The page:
With each book that is released I find myself waiting with bated breath for the next one.

Lauren Willig is an author that I think pushes the boundaries of what is considered “chick lit.” While one aspect of traditional chick lit is that it has a contemporary setting, Willig’s books are written mostly from a Regency England setting. I think this is the only thing that keeps Willig from firmly grasping the “chick lit” descriptor. The portions of the book that are written from the first person from the perspective of the modern Eloise quite solidly fall within the chick lit description, it’s the main portions of the book that are set in the past that fall more into the romance category. As the genre of Chick Lit continues to evolve (because it is a fairly young genre, around 15 years by most reckonings) I think that eventually a category of “Historical Chick Lit” will arise (though some feel that it already has) Willig will be a staple of the category.

The books are:
The Secret History of the Pink Carnation
The Masque of the Black Tulip
The Deception of the Emerald Ring
The Seduction of the Crimson Rose
The Temptation of the Night Jasmine
The Betrayal of the Blood Lily
(Coming January 2010)

Thursday, August 20, 2009

Fearing a Hero

I was watching Firefly the other day and I came to a realization… to be a hero, to be lauded as saving a person or a group of people from something else, you have to be feared.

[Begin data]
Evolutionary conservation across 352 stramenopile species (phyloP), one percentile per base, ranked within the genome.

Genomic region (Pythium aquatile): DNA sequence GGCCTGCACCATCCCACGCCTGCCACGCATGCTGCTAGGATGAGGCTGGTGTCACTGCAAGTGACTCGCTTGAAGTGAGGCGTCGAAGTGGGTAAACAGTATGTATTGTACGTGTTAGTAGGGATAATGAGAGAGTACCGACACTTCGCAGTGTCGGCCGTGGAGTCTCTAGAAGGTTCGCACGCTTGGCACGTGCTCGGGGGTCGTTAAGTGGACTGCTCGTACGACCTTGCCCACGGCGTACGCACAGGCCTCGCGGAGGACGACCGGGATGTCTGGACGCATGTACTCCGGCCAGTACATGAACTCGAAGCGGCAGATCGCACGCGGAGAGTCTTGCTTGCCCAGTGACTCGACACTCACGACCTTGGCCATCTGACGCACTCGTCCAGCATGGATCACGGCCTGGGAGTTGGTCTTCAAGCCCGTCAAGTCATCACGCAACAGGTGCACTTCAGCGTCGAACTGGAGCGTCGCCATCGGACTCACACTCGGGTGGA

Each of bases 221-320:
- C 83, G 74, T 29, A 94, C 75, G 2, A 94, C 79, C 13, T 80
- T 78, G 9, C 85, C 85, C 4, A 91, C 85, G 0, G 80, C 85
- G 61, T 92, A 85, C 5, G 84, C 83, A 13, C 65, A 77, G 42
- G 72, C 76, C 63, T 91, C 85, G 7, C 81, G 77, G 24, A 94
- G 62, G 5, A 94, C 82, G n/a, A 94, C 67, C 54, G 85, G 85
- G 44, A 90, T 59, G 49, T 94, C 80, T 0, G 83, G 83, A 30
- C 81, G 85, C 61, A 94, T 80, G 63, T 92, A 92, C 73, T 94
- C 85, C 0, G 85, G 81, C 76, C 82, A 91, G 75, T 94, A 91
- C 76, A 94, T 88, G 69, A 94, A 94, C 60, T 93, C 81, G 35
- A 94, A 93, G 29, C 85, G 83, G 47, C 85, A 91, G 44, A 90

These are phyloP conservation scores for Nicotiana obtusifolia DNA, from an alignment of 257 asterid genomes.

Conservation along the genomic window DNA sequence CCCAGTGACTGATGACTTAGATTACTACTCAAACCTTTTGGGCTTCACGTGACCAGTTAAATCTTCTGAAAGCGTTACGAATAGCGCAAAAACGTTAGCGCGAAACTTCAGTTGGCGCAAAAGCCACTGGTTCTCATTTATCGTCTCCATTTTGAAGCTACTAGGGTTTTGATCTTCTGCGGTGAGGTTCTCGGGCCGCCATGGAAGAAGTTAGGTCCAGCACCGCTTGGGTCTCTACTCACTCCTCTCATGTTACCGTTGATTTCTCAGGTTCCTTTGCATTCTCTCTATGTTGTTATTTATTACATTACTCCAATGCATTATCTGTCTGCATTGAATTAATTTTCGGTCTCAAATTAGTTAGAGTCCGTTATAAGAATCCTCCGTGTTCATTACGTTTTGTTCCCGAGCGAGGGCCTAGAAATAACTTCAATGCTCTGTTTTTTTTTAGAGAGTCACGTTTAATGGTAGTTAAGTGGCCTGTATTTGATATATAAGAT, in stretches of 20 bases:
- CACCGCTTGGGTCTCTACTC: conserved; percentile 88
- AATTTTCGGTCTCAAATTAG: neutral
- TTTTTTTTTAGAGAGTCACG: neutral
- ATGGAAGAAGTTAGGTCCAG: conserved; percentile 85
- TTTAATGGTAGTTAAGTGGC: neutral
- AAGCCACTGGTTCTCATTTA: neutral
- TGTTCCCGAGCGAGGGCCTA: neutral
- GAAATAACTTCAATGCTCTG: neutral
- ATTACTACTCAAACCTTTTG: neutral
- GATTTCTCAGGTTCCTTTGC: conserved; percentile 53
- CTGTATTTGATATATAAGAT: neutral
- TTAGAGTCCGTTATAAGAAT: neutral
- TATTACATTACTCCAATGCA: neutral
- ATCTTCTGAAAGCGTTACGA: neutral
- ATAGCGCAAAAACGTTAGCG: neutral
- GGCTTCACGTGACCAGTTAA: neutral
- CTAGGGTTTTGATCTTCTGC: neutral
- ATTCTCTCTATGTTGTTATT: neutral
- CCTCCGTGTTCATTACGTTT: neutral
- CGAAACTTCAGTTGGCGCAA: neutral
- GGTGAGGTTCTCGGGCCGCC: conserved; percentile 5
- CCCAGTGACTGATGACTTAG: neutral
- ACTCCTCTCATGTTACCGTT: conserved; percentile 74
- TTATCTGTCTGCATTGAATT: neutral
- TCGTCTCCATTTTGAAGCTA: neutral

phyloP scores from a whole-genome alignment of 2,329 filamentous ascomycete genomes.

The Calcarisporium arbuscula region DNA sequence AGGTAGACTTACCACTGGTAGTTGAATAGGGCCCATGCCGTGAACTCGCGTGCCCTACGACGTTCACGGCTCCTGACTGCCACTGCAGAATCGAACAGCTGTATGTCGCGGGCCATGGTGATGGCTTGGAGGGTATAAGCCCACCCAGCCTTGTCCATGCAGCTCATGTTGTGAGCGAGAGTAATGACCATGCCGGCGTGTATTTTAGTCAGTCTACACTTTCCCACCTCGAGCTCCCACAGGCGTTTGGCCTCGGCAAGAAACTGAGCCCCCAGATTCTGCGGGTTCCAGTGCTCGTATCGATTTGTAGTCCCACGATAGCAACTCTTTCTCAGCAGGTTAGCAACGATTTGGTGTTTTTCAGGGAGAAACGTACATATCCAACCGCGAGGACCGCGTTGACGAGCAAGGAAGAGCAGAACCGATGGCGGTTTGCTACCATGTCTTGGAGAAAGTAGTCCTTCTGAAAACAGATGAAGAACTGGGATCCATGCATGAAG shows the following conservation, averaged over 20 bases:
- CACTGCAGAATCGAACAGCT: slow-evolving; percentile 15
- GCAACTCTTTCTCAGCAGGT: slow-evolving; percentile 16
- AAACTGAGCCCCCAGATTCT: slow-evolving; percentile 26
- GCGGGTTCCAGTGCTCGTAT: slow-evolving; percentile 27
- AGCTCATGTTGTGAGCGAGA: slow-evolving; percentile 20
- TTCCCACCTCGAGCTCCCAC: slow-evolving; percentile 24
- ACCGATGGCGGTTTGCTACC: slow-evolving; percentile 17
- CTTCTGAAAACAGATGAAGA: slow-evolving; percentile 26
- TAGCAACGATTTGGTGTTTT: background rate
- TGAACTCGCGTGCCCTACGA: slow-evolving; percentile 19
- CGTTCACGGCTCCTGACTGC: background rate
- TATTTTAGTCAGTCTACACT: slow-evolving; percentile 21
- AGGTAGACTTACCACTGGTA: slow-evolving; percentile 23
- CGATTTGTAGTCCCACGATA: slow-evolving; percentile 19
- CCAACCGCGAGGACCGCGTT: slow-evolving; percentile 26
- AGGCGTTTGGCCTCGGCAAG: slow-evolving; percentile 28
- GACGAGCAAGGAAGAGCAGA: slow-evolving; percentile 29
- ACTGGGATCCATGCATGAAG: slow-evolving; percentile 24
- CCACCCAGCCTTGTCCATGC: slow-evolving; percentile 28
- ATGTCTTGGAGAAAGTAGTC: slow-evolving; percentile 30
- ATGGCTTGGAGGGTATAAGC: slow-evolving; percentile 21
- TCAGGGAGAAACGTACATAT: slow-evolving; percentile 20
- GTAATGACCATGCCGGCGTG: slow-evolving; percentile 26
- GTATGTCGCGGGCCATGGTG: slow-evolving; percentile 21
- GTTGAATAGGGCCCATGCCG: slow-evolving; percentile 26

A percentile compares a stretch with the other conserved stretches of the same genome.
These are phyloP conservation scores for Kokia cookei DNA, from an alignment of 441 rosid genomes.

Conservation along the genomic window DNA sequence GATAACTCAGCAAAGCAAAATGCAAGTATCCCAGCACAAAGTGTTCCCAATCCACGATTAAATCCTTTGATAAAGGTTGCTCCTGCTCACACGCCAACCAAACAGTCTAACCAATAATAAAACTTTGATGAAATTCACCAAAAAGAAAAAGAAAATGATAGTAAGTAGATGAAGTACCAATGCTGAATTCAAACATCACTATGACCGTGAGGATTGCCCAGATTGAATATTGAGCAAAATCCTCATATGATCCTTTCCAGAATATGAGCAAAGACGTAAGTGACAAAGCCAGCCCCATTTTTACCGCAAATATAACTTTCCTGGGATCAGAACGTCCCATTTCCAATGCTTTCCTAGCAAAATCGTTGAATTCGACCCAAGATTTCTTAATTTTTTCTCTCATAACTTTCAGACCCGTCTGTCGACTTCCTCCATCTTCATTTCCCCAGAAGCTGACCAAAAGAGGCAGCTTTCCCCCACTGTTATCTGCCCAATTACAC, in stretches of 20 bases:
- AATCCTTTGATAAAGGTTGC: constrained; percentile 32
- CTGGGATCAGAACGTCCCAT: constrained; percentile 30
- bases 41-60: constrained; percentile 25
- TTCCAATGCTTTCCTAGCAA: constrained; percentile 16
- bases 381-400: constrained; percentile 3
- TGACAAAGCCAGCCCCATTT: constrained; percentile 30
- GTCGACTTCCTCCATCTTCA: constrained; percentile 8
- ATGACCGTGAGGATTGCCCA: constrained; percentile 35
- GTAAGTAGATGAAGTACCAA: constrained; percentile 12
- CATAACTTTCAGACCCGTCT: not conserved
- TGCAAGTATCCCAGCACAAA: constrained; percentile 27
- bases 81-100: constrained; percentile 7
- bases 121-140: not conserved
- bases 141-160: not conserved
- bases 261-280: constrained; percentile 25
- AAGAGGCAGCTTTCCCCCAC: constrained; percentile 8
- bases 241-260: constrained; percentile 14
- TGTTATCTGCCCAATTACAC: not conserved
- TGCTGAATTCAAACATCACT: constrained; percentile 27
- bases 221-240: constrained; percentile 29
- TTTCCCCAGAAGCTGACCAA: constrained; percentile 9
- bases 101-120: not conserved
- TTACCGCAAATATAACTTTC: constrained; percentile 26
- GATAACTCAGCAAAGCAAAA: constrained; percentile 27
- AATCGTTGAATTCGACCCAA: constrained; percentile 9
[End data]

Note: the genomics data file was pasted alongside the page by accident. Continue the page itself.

This realization came while watching the episode entitled “Jayne’s Town.” For those of you who have never watched Firefly or its accompanying film Serenity and have no idea who Jayne Cobb is, I’ll tell you. Jayne Cobb is played by Adam Baldwin (not one of those Baldwins) who is currently costarring in the TV show Chuck as John Casey. Jayne is an interesting character. He’s not the sharpest knife in the drawer (I’d liken him to a plastic butter knife I believe) but what he lacks in brains he more than makes up for in menace. He’s crude and crass and more than a little grumpy. If someone is going to make an inappropriate comment, it’s going to be Jayne. Every so often he’ll say something particularly intelligent and you’ll be like “where the heck did that come from” but most of the time he can be relied on to be a “power-hungry maniac” and violent, and not a whole lot else. His favorite gun is named “Vera” and it’s about 10x bigger than any other gun on the ship.